Rhodes-Conway said she supports the Public Market and called the MarketReady program “really exciting,” but she said the market must be a viable business enterprise with no subsidy. “It has to be sustainable in the long term,” she said. “I don’t want it to have an operating subsidy from the city that would be subject to political whims.”
On Wednesday, Soglin and City Council leadership unveiled an “Equity Business Initiative” aimed at helping those who face historical barriers getting business capital.
The fund would support recruitment and provide intensive assistance and small grants for 30 early-stage entrepreneurs; provide a financial match for 10 businesses that secure small-business loans through the Kiva Madison program; deliver 10 $50,000 grants to help pay for building improvements; and give interest-free loans up to $250,000 for existing businesses to buy or build commercial buildings with no payments until the properties are sold.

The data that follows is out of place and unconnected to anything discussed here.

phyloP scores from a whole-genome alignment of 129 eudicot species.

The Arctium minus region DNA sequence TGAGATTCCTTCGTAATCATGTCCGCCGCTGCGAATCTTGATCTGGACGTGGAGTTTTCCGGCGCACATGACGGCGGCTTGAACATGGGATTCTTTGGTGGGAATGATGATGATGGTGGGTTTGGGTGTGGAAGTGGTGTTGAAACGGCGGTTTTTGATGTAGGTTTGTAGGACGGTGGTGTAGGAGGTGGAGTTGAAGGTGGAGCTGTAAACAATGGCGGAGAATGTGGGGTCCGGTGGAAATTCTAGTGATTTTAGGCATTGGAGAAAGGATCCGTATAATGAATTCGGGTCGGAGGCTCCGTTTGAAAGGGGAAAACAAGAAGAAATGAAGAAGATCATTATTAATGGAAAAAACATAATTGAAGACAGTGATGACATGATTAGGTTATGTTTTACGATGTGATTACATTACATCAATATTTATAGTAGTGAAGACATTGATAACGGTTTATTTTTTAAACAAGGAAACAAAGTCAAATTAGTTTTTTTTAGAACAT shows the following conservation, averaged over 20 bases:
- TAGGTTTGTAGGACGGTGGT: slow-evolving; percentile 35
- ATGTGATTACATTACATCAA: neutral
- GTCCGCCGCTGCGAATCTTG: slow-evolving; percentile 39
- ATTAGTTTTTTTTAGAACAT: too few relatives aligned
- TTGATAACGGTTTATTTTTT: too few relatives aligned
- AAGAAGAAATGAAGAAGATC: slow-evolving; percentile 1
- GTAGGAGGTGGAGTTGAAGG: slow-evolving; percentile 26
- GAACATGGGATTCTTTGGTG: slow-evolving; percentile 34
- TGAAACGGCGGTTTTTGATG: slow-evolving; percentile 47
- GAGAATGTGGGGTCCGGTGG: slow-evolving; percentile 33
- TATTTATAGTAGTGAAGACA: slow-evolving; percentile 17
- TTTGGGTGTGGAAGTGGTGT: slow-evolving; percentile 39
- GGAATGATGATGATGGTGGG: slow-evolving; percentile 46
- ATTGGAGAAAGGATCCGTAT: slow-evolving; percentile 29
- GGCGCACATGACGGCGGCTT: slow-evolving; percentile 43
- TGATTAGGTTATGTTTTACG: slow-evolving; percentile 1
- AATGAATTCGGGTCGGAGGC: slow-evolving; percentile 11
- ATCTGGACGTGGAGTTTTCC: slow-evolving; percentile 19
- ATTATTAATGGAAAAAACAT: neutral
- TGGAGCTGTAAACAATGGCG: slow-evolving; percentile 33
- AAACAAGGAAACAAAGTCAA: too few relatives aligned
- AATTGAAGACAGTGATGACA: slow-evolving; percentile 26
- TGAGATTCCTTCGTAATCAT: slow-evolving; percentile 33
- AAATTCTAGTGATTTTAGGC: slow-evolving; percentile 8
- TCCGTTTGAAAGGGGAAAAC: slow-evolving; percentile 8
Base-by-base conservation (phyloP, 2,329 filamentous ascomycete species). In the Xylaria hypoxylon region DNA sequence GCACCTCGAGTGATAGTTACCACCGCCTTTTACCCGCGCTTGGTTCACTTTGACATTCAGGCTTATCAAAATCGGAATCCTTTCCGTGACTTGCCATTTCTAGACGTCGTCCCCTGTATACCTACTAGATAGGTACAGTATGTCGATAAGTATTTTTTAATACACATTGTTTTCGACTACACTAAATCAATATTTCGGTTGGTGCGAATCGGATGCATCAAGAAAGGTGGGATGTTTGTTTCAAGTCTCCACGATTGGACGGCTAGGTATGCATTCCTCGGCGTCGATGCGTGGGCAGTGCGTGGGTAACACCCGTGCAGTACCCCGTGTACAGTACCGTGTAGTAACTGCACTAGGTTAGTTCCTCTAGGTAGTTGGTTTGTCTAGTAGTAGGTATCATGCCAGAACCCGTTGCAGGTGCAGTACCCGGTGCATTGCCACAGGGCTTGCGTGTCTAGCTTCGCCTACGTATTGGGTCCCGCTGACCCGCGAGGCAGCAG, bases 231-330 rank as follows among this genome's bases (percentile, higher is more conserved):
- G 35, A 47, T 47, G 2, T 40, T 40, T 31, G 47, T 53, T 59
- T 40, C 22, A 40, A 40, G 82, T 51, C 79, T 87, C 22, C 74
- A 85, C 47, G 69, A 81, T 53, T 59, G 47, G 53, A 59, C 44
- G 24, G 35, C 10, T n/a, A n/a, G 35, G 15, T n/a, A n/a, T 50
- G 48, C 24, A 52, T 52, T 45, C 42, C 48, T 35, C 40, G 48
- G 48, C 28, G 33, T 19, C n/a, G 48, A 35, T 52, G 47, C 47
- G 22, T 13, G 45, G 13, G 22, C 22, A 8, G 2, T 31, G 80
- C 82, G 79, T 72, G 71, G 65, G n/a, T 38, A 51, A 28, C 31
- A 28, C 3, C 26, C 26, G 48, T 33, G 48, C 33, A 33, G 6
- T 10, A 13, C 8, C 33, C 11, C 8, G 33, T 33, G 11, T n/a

Soglin said city plans, zoning and TIF policy must be constantly reviewed because business is changing rapidly, and that the city is up and ready with a website and technical assistance to help businesses take advantage of federal enterprise zones where companies can qualify for a variety of subsidies.
Both candidates want to nurture the tech industry. Soglin highlights city support to help transform the former AT&T building on West Washington Avenue into a hub for electronic gaming design. Rhodes-Conway said she would also seek to help locate and create such spaces for the tech sector, and said the city can do more to encourage training opportunities for minority youth.